Purchase this article with an account.
C Nathaniel Roybal, Cindy X. Ruan, Kendal Kernstein, Chinatsu Tosha, Dean Bok, Steven Nusinowitz, Gabriel H. Travis; A Novel Approach To RPE Transplant In Mouse Models. Invest. Ophthalmol. Vis. Sci. 2011;52(14):4022. doi: https://doi.org/.
Download citation file:
© ARVO (1962-2015); The Authors (2016-present)
Atrophic age-related macular degeneration (AMD) is thought to involve the retinal pigment epithelium (RPE) initially with secondary involvement of photoreceptors. Replacement of degenerating RPE cells is a potentially promising therapeutic strategy for this disease. We and others are working to develop this strategy using mouse models of AMD. Requirements for testing this strategy in mice include the ability to deliver cells into the subretinal space with minimal damage to the retina, to quantitate survival of the RPE graft, and to measure RPE-cell function. Here we report our progress toward transplantation and functional analysis of RPE cells in mice.
We employed a high-definition camera to visualize the fundus during trans-scleral injection of cells into the subretinal space. Wild-type BALB/c and rpe65-/- mice, in some cases following administration of sodium iodate, were used as transplant recipients. Placement of cells into the subretinal space and the subsequent return to normal retinal anatomy were ascertained in vivo by optical-coherence tomography (OCT) and fundus photography. RPE-cell survival and integration were measured by quantitative genomic PCR (qPCR) and retinal histology. RPE function was assessed in vivo by electroretinography and in isolated retinas by liquid chromatographic analysis of visual chromophore.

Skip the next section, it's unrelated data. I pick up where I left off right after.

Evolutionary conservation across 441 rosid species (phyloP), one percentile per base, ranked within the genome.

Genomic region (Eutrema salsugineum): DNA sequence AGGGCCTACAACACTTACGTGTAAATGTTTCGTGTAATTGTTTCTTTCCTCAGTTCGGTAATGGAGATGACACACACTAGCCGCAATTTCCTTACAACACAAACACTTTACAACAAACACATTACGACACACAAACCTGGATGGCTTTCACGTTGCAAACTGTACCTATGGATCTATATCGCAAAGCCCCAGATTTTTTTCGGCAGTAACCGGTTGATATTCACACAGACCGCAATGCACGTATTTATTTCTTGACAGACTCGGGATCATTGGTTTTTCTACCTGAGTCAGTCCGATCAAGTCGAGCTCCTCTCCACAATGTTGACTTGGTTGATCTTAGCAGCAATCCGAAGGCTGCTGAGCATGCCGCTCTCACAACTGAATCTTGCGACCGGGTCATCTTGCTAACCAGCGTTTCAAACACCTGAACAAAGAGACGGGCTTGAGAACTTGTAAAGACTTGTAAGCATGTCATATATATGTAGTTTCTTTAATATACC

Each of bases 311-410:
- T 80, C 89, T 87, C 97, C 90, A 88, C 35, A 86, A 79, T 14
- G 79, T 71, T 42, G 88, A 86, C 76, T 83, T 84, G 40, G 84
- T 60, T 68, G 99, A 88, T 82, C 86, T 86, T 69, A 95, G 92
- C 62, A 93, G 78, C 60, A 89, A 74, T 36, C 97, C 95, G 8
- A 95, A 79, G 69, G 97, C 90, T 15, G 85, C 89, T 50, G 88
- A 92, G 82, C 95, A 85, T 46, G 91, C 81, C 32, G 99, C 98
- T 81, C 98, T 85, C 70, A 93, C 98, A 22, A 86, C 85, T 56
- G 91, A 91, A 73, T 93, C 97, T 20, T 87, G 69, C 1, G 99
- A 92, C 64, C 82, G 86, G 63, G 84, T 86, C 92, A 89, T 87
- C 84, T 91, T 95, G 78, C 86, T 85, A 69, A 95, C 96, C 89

The visualized-injection approach allowed for reproducible subretinal RPE cell transplant in 100/138 trials (72%). Light damage experiments confirmed minimal photolytic damage by the imaging system. Return to normal retinal anatomy occurred within three days after transplantation by OCT. Light microscopy documented integration of mouse RPE cells into the native RPE monolayer. Electroretinography and chromophore analysis have demonstrated a post-transplant increase in b-wave amplitudes with correlating increases in 11-cis-retinaldehyde in rpe65-/- mice. Utilizing differences in the rpe65 gene between host and graft, we quantitated survival of the transplanted RPE cells by qPCR with sensitivities to 200 transplant cells per eye.
The above-described approach yields reproducible transplantation of RPE cells into the mouse subretinal space with minimal trauma to the retina. We have also presented methods to quantitate RPE integration and evaluate transplanted RPE function. These methods will be useful in developing an RPE transplantation approach to treat AMD.
This PDF is available to Subscribers Only